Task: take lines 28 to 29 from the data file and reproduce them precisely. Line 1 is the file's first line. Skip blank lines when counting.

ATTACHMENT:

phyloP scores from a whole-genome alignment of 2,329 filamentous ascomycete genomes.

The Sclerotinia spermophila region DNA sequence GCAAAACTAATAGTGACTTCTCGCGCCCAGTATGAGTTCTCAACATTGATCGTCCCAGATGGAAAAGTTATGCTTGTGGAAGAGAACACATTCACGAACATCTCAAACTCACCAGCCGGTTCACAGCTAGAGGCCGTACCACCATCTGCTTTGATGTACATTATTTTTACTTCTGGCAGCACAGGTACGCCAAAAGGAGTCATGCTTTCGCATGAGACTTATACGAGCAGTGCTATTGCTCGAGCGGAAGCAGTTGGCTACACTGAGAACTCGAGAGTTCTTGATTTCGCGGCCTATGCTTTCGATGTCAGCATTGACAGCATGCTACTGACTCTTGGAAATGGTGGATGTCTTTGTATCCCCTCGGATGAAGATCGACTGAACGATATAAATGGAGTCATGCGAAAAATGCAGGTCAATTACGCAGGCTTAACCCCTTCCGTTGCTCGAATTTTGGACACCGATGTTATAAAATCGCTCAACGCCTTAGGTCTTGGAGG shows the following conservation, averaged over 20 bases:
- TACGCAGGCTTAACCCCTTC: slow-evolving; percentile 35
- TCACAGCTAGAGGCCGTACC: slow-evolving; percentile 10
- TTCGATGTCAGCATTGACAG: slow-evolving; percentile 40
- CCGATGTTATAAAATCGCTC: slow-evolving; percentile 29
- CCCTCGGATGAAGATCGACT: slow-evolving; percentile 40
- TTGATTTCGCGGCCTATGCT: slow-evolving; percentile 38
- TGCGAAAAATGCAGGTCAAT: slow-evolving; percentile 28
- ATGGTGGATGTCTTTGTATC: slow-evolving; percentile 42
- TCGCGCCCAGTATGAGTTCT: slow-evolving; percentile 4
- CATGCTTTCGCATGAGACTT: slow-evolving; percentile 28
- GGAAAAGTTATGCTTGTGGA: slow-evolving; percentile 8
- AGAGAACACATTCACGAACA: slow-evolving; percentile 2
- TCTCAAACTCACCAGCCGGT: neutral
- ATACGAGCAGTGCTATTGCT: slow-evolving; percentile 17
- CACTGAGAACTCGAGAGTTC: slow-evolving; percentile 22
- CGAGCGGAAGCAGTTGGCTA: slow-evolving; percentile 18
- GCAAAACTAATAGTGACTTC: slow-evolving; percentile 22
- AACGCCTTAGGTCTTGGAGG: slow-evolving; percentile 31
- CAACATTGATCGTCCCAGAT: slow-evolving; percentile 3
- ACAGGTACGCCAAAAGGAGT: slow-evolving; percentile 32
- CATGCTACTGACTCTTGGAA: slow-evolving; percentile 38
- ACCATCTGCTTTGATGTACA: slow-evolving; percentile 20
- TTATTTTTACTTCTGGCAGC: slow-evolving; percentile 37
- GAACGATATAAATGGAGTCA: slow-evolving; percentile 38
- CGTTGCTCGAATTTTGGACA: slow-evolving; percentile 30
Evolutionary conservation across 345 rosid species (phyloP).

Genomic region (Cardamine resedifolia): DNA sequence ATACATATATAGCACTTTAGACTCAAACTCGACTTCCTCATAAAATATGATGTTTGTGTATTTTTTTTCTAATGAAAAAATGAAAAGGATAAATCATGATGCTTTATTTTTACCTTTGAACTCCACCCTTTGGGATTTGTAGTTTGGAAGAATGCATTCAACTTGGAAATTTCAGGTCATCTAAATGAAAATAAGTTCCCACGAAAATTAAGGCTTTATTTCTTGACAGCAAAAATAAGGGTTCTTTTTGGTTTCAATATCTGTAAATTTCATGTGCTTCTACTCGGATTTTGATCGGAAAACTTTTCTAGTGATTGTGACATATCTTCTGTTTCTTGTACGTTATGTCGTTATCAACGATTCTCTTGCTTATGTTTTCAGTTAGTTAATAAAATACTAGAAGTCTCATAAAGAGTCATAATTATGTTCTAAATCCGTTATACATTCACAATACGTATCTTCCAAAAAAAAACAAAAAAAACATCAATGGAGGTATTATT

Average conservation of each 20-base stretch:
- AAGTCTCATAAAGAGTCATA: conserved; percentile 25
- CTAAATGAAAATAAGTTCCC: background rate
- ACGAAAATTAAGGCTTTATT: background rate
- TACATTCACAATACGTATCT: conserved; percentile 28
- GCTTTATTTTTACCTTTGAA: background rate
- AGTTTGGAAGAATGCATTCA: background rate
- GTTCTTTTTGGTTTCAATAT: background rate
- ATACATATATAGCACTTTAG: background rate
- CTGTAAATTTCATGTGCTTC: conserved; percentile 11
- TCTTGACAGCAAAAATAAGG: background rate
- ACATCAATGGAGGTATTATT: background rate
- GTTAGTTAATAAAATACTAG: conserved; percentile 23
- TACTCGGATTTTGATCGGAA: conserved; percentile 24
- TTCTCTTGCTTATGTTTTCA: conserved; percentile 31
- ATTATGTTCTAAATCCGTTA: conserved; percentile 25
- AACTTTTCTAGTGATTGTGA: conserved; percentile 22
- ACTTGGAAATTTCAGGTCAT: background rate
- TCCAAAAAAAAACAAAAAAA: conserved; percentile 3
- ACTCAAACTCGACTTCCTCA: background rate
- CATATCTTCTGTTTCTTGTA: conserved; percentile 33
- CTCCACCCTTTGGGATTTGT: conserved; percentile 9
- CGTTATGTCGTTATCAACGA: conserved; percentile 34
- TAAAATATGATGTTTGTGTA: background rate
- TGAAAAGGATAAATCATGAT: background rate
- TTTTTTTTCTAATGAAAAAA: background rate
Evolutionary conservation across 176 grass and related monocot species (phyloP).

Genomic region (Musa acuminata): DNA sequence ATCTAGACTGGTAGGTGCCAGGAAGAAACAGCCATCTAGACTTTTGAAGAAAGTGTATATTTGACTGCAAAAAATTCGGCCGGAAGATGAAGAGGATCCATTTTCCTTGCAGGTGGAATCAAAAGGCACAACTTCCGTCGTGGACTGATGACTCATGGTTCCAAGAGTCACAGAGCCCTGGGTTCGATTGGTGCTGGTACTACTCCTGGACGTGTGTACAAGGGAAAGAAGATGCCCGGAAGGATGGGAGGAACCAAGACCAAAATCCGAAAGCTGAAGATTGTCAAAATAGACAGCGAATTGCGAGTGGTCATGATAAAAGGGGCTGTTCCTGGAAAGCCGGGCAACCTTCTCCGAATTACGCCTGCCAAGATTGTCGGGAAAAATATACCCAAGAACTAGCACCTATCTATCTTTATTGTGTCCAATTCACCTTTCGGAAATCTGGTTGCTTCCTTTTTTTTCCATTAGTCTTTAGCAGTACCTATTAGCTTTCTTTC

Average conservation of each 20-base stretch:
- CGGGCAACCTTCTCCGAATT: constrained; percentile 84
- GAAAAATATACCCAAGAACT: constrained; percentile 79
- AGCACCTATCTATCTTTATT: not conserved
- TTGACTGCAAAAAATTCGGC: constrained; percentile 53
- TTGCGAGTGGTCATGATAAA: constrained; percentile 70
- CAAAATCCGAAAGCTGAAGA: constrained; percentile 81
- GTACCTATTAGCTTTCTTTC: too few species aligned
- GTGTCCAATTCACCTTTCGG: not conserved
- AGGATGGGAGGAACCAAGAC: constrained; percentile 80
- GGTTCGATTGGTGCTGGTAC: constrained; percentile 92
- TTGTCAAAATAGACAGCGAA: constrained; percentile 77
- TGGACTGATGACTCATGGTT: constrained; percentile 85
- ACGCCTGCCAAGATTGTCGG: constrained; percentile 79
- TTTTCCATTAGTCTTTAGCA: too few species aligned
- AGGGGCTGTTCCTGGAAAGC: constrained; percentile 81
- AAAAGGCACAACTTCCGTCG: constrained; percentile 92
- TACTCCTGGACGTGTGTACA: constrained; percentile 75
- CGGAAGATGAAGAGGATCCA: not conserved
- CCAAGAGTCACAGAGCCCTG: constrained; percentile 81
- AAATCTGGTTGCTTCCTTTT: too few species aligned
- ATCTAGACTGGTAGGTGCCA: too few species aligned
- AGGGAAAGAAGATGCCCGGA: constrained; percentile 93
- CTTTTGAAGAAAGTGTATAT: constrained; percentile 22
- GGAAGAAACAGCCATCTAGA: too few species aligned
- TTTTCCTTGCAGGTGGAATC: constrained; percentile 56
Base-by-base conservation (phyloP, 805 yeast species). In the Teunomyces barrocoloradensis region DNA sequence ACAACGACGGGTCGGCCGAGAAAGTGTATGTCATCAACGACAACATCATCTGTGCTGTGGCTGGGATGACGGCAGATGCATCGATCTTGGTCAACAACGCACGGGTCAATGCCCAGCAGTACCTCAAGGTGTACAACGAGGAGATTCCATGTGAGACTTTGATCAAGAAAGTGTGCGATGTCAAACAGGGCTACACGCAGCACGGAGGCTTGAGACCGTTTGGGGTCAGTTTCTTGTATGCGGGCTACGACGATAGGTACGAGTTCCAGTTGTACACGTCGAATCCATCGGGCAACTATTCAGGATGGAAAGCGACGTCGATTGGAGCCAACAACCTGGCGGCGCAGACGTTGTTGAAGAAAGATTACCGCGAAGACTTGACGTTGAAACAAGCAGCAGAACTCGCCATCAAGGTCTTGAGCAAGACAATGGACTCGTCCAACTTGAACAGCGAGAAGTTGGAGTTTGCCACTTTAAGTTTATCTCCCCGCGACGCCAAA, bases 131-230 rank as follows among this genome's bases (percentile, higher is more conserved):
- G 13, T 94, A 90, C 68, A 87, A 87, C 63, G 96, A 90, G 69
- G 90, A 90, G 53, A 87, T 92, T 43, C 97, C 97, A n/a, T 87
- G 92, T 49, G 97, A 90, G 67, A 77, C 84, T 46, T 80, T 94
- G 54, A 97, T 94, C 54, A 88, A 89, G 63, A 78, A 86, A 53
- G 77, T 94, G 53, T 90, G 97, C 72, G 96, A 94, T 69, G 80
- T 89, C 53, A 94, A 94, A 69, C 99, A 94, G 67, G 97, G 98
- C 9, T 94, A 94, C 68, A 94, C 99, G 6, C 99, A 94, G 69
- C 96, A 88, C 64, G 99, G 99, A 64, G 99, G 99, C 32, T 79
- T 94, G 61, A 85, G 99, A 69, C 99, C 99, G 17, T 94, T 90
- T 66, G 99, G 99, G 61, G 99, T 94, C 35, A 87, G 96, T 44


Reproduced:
Evolutionary conservation across 345 rosid species (phyloP).

Genomic region (Cardamine resedifolia): DNA sequence ATACATATATAGCACTTTAGACTCAAACTCGACTTCCTCATAAAATATGATGTTTGTGTATTTTTTTTCTAATGAAAAAATGAAAAGGATAAATCATGATGCTTTATTTTTACCTTTGAACTCCACCCTTTGGGATTTGTAGTTTGGAAGAATGCATTCAACTTGGAAATTTCAGGTCATCTAAATGAAAATAAGTTCCCACGAAAATTAAGGCTTTATTTCTTGACAGCAAAAATAAGGGTTCTTTTTGGTTTCAATATCTGTAAATTTCATGTGCTTCTACTCGGATTTTGATCGGAAAACTTTTCTAGTGATTGTGACATATCTTCTGTTTCTTGTACGTTATGTCGTTATCAACGATTCTCTTGCTTATGTTTTCAGTTAGTTAATAAAATACTAGAAGTCTCATAAAGAGTCATAATTATGTTCTAAATCCGTTATACATTCACAATACGTATCTTCCAAAAAAAAACAAAAAAAACATCAATGGAGGTATTATT